The word “laser” is in fact an acronym, standing for Light Amplification by the Stimulated Emission of Radiation…and thus a new word is born! LASER. The amazing thing about lasers is that they harness the power of light, and then control it.
What makes laser light different from normal light is that it has a single wavelength (as opposed to the whole spectrum of wavelengths of visible light). Lasers work by producing an intense beam of bright light of a single frequency, which travels in one direction. Ordinary light, as we know it, is composed of many different colors, and appears white. A laser on the other hand has the unique ability to produce one specific color or wavelength.
The laser light targets the chromophores in the skin. Chromophores are naturally occurring pigment that selectively absorbs light at certain wavelengths. As each wavelength is absorbed differently by the skin, lasers are successfully used to target specific structures within the skin, such as hair, without causing damage to surrounding tissue. This process is known as "selective photothermolysis".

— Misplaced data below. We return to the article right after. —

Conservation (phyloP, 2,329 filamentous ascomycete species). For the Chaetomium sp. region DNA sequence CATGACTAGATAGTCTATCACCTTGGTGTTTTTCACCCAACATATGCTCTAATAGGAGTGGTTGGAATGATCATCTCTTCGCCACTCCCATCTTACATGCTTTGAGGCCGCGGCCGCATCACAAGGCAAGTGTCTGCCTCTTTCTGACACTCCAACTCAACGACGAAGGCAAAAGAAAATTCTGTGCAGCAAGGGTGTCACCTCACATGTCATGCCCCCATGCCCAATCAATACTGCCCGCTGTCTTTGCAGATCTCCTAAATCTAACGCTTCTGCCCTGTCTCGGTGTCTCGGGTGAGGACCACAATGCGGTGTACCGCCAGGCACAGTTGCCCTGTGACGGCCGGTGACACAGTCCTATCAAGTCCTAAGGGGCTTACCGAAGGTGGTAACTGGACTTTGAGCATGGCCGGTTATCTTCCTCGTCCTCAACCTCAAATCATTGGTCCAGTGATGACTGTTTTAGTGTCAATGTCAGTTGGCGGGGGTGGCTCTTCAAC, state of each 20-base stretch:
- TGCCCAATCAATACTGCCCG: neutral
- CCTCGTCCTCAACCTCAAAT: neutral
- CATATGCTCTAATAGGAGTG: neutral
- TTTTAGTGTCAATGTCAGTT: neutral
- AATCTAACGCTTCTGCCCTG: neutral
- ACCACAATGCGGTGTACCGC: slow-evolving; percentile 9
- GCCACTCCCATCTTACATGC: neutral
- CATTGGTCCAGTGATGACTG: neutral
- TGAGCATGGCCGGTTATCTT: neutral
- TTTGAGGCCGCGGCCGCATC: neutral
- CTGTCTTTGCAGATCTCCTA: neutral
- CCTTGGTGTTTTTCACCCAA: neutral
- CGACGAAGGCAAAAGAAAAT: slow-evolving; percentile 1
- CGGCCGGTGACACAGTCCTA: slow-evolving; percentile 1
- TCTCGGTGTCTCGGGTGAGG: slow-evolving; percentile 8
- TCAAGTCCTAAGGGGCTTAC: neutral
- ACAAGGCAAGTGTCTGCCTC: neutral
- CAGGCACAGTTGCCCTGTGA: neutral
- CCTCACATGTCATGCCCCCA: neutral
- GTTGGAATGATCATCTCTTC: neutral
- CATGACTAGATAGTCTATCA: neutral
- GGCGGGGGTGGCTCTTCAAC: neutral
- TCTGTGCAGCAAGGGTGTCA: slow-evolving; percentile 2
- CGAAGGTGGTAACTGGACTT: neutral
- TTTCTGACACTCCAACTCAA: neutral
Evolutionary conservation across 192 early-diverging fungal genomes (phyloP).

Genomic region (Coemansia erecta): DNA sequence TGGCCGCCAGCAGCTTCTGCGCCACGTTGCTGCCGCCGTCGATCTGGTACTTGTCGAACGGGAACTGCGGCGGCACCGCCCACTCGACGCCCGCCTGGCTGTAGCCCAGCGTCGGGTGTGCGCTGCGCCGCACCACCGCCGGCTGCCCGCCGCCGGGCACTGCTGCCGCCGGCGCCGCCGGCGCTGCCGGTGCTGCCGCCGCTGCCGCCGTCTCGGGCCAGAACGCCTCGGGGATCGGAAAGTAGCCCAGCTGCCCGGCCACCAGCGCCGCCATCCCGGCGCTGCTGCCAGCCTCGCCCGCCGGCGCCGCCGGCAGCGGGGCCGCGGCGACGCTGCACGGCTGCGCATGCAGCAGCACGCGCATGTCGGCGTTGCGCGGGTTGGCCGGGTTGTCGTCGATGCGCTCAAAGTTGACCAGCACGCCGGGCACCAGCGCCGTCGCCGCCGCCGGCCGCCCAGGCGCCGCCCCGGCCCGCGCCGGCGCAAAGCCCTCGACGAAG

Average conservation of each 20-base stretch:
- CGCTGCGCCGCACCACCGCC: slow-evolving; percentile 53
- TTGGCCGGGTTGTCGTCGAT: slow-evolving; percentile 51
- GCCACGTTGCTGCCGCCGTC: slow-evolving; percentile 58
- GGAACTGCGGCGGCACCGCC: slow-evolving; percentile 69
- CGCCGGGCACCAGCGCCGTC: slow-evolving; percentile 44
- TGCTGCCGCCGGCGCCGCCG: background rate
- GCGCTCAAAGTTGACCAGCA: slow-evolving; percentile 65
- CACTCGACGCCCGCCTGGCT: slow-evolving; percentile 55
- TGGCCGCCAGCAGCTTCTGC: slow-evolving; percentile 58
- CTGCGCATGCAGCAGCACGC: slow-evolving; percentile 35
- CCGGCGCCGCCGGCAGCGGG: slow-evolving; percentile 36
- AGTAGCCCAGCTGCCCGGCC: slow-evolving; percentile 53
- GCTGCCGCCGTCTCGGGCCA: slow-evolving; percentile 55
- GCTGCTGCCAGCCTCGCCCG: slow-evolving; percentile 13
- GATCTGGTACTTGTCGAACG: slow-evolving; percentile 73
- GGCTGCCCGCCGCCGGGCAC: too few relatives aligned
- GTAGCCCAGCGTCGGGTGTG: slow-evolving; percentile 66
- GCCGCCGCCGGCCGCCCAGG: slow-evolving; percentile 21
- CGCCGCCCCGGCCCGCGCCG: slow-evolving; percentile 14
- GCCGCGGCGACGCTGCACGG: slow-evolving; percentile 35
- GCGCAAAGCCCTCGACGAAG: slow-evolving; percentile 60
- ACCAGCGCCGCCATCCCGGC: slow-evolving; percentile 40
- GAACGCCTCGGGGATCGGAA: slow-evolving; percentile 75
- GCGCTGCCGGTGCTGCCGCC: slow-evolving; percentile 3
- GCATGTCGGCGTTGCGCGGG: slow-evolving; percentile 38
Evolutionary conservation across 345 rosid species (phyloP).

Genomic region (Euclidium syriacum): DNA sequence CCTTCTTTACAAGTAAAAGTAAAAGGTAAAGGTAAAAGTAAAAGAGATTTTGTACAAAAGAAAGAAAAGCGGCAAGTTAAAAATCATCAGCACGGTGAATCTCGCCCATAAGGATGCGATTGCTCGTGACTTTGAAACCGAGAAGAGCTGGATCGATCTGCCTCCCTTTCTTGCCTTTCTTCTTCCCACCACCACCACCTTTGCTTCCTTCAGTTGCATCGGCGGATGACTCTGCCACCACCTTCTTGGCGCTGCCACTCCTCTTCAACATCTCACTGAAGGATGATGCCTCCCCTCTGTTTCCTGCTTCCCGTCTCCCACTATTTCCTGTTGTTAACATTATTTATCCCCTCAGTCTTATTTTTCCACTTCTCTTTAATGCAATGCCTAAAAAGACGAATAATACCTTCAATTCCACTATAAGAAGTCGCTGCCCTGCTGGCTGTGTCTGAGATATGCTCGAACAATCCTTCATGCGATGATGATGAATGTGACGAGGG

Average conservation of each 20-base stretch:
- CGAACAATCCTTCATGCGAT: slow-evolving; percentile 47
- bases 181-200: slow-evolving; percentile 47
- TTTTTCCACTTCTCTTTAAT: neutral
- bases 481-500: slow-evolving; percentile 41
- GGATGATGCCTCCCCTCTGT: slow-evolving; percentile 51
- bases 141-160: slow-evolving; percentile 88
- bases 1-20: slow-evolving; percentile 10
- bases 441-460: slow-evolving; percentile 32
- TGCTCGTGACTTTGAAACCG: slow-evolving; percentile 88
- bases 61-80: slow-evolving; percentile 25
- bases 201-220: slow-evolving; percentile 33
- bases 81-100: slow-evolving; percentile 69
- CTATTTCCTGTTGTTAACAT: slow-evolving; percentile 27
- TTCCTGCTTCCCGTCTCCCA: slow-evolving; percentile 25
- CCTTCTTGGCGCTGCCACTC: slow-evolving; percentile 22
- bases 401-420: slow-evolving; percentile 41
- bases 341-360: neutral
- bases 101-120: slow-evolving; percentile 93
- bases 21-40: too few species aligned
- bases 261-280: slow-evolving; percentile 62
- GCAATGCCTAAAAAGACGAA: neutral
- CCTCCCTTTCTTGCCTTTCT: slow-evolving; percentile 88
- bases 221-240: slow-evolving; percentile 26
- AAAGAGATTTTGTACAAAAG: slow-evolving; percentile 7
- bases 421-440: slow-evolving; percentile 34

The laser emits a gentle beam of light that passes through the skin where it is absorbed by the melanin (color) in your hair. As it is absorbed, the laser energy is transformed into heat which then disables the hair follicle and prevents further growth.
But enough of the techno-speak! Although the lasers used today do emit radiation, the levels are low, and the frequency well inside the non-ionizing range (as opposed to the ionizing range where X-rays, etc are categorized). Laser used for medical and aesthetic procedures, such as laser hair removal, are typically classified as Class IV lasers and require approval by the FDA.